3 Studies Report Bullied Teens May Be Depressed, Suicidal and Carry Weapons

Discover what researchers have learned and how to respond

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Being bullied is never easy and teens often suffer from a multitude of consequences including everything from anxiety, poor academic performance and stress to eating disorders and post-traumatic stress disorder.

But a trio of studies reported at the Pediatric Academic Societies meeting in San Diego indicate that teens subjected to bullying, teen dating violence and other forms of violence are more likely to report being seriously depressed and consider suicide.

They also are more likely to carry weapons to school.

Additionally, one of the studies, which compared different forms of bullying, found that the consequences of cyberbullying are significant. Even though cyberbullying may not pose the same physical dangers as face-to-face bullying, it can be much more hurtful because of its reach. When a student is bullied online, it can spread very quickly throughout the school and sometimes takes on a life of its own.

A Closer Look at the Studies

The three studies were based on data collected by the U.S. Centers for Disease Control and Prevention (CDC) as part of its Youth Risk Behavior Surveillance System. Data collection includes a biannual questionnaire of teens in grades nine to twelve in all 50 states and provides an overall opinion of high school students in the United States.

In one of the studies, researchers found that bullying, dating violence, and sexual dating violence lead teens to skip school and carry weapons.

What’s more, the teens who were victimized in more than one way were more likely to carry a weapon to school or stop attending school altogether.

Additionally, because the percentage of high school students that experience bullying and teen dating violence is relatively high, the risk of weapon use is also high.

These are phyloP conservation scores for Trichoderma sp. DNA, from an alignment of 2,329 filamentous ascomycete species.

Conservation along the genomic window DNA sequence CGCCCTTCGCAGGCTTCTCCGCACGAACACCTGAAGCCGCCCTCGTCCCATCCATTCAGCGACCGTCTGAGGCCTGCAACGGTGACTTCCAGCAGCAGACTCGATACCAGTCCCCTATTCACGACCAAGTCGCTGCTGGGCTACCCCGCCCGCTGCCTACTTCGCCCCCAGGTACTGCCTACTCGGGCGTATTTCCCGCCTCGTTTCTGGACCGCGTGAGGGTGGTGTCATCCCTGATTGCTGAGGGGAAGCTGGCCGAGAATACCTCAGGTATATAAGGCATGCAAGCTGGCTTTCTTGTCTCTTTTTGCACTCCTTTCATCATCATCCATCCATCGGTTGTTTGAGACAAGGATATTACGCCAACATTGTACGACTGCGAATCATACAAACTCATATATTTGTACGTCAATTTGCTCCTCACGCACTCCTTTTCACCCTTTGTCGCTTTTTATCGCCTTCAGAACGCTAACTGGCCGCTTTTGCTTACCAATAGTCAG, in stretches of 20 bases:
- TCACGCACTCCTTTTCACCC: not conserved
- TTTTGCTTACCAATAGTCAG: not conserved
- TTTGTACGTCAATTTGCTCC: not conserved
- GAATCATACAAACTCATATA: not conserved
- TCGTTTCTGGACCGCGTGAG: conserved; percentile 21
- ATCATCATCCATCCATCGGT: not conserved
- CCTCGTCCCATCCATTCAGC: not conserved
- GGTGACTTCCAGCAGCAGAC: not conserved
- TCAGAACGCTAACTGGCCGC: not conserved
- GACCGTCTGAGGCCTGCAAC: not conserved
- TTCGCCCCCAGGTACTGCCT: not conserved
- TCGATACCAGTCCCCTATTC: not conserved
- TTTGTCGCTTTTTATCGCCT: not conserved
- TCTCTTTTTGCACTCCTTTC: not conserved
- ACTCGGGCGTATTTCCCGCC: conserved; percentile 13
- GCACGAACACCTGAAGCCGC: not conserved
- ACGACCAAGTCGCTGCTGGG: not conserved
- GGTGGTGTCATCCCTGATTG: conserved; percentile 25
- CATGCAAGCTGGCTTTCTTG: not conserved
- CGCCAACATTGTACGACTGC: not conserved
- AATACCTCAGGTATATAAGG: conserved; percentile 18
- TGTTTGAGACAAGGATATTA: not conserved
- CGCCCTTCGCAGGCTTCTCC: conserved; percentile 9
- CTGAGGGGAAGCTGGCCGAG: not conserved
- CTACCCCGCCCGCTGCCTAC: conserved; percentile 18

In fact, the CDC reports that 11 percent of high school students experience teen dating violence and 20 percent report being bullied.

Meanwhile, another study focused on teens who were victims of bullying in the past 12 months. The goal was to determine whether there are gender differences when it comes to carrying a weapon to school.

As a result, researchers discovered that overall boys were more likely to carry a weapon to school than girls, regardless of victim status. Meanwhile, girls that experienced bullying were three times more likely to carry a weapon as girls who were not victimized. On the other hand, boys who were bullied were less than twice as likely to carry a weapon compared to boys who were not bullied.

Unfortunately, the CDC data does not indicate whether kids are carrying weapons for protection or because they want revenge. Yet, because kids are carrying weapons at alarming rates, it is clear that school administrators, teachers and parents need to be aware of the risks.

The prevalence of school bullying is clearly putting the safety of all students at risk, both the victims and the bystanders.

Next Steps for Schools and Parents

Clearly, greater bullying prevention efforts are needed to protect students at school. Students should feel safe both inside and outside of school. As a result, schools must address all forms of bullying including cyberbullying. Not only should they become familiar with why kids are cyberbullying others, but they also should evaluate their bullying prevention programs and how these programs address cyberbullying.

Meanwhile, parents need to be vigilant with their bullying prevention efforts at home. Aside from keeping the lines of communication open with their kids, they also need to take steps to prevent cyberbullying in their lives. They also should be aware of how kids are using technology to bully others and what apps and sites are most often used to bully others.

School administrators, teachers and parents also need to know how to spot the signs of depression in a bullied child. And, they should especially be able to identify when a child is at risk for suicide. Parents should never delay in getting outside help or counseling for their child.

Finally, schools and parents need to remember that there is an increased risk that bullied and harassed teens may carry weapons and work diligently to increase the safety of the students. Not only should they be doing everything they can to protect the students who are being victimized, but they should take necessary steps to protect the bystanders as well. By doing so, they may be able to reduce the risk that weapons are present at school.

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